As for the land problem, the Alash elite raised issues of resettlement of Kazakhstanis from the European part of Russia. They wrote, for example, the Karkaralinsk petitions: "If you want to resettle, then resettle our coreligionists, from the Volga region - the Bashkirs and Tatars or the Muslim peoples of the North Caucasus" - if the state adhered to this policy.
The problems of education and the Kazakh language were raised; in particular, the Alash intelligentsia demanded a categorical abolition of the teaching of the foundations of Orthodoxy in Kazakh-Russian schools. This practice was, and Alikhan Bukeikhanov, Akhmet Baitursynov, Myrzhakyp Dulatov demanded: "we do not need Kazakh children in primary school to teach the basics of Orthodoxy – it is not our faith, it is not the faith of our ancestors."
Moreover, the Kazakh intelligentsia advocated that in primary school, that is, the first three years of education, children necessarily received knowledge exclusively in their native language, without mixing other languages, including Russian. I think that it is necessary to admit that the state educators, the advanced Russian intelligentsia supported the Alash activists at the annual state congresses in Nizhny Novgorod, Moscow, and St. Petersburg, they wrote to Kazakh children, the children of non-Russian people - at the initial stage of schooling categorically forbid the study of foreign languages, and the Russian language, too. Therefore, the problems of the Alash elite are still relevant to this day. Apparently, to implement educational reform of Kazakhstan we need experience and traditions formed by Alikhan Bukeikhanov and others – do we need to take it into account? Is it not difficult for our children at the age of six to study three languages at once? It is necessary that the children first work out a conceptual apparatus in their native language, and then, as they grow up, add second, third, and tenth languages.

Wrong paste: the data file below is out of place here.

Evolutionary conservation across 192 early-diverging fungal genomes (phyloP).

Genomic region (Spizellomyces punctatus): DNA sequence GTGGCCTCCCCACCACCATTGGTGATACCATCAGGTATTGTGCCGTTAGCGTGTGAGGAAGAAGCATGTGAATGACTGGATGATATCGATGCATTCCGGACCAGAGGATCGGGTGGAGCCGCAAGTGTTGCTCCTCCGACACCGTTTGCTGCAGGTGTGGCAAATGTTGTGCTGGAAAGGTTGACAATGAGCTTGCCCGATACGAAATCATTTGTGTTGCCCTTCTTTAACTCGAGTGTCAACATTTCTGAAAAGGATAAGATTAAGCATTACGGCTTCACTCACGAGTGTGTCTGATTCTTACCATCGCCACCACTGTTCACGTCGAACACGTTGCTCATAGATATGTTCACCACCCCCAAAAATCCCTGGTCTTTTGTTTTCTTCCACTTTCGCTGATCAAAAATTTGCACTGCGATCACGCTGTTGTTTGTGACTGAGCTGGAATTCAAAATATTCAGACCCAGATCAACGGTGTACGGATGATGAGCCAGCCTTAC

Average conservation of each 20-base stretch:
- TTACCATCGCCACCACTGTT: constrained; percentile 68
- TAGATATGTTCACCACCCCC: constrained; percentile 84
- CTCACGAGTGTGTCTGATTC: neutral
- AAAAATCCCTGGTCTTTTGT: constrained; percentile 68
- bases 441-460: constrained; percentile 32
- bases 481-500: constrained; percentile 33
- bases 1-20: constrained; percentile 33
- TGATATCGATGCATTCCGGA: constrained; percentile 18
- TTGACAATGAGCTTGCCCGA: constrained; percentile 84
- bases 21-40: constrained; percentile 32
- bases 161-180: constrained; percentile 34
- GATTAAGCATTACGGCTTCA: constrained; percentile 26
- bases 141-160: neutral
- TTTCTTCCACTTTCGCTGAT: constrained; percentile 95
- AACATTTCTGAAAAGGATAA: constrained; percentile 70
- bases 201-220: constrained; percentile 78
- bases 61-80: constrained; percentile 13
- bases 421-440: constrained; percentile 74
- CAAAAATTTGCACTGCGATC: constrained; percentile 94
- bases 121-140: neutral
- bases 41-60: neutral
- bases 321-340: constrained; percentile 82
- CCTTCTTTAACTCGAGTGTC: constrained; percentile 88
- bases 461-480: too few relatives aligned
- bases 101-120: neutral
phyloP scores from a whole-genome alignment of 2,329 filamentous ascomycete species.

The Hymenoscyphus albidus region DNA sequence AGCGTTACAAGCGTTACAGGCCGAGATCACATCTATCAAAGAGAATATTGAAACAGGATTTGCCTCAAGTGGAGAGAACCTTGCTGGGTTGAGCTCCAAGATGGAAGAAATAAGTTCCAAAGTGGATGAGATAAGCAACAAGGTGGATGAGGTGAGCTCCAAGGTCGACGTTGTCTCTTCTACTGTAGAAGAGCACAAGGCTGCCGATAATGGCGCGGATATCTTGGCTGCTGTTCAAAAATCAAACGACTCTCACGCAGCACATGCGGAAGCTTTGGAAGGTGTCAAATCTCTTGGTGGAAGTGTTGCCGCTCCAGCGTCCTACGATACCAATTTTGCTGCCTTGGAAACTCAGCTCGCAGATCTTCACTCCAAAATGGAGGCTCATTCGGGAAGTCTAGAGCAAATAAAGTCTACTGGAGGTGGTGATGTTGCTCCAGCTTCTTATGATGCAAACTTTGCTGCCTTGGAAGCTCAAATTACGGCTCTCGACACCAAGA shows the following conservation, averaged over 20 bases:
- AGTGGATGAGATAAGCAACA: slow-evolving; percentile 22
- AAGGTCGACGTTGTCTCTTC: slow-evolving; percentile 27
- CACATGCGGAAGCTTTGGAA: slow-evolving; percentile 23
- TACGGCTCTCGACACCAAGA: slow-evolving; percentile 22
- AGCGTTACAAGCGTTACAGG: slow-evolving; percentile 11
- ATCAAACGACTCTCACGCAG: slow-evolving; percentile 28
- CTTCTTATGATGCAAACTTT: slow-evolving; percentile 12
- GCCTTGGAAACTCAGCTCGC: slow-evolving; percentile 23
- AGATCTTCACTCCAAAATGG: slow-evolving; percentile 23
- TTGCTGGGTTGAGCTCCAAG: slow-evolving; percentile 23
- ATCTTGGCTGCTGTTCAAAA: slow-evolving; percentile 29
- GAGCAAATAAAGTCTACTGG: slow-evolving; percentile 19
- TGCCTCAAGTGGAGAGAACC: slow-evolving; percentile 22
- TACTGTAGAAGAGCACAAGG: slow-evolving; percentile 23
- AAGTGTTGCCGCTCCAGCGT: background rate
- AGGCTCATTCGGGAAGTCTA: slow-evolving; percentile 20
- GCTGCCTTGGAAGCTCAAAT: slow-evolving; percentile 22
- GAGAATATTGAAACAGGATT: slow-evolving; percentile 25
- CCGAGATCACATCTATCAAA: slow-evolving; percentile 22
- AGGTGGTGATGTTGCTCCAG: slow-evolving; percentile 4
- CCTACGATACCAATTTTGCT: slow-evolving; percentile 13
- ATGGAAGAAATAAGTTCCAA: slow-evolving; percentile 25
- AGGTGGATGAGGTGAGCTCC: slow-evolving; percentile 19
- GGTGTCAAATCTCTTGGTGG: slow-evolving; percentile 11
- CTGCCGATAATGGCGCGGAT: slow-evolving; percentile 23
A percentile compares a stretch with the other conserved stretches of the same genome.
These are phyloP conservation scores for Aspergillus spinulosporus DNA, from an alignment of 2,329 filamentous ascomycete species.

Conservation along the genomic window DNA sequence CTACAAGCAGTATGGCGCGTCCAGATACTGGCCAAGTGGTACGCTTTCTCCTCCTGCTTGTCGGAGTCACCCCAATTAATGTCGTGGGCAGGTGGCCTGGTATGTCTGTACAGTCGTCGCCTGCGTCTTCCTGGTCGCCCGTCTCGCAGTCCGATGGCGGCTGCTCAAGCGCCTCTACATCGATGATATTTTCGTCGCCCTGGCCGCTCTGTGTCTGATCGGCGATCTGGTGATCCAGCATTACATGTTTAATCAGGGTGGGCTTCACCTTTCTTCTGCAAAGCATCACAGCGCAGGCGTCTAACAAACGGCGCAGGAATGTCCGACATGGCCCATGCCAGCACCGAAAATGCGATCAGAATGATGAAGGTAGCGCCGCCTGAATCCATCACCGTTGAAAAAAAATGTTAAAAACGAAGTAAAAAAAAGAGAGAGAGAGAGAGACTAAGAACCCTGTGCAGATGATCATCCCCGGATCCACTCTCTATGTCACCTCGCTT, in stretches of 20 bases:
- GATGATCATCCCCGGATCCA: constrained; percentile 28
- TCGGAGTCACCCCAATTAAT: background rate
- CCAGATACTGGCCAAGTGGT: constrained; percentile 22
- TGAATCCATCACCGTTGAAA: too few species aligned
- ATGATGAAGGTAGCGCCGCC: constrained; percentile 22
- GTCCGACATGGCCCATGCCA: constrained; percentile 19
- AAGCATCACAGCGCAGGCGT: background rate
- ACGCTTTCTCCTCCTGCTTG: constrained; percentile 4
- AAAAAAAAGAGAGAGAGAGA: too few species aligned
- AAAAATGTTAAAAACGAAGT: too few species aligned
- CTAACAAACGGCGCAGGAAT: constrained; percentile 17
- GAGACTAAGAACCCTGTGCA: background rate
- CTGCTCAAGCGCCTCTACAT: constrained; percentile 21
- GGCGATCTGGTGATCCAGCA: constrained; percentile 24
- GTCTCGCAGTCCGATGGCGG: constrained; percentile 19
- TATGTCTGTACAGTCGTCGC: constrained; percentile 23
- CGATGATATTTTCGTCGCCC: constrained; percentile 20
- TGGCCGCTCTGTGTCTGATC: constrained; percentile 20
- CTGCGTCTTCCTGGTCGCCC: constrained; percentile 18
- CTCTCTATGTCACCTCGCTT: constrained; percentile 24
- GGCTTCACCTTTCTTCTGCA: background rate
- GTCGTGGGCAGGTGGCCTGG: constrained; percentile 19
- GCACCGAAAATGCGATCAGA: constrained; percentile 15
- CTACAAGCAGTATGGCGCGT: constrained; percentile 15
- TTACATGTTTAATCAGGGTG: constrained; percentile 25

Alikhan Bukeikhanov wanted to devote his whole life to serving the Kazakh people. He said: "While I'm alive, I will serve the Kazakhs." Bukeikhanov was a Chingisid and felt guilty, because his ancestor Abulkhair Khan in 1731 swore an oath and persuaded the Kazakhs to take Russian citizenship.
During the conference, guests from other countries were given memorable gifts and commendations. After the conference the best speakers were awarded.
The National Archives of the Republic of Tatarstan, in the person of the Head of the Department of Archives Fayezova Guzel Nailevna, presented to the State Archives of Kazakhstan a record of aytys "Birzhan and Sarah", made in Arabic graphics, a magazine, and a diploma of Dzhussup Izbassarov, the graduate of the Kazan Veterinary Institute.
Translated by Raushan MAKHMETZHANOVA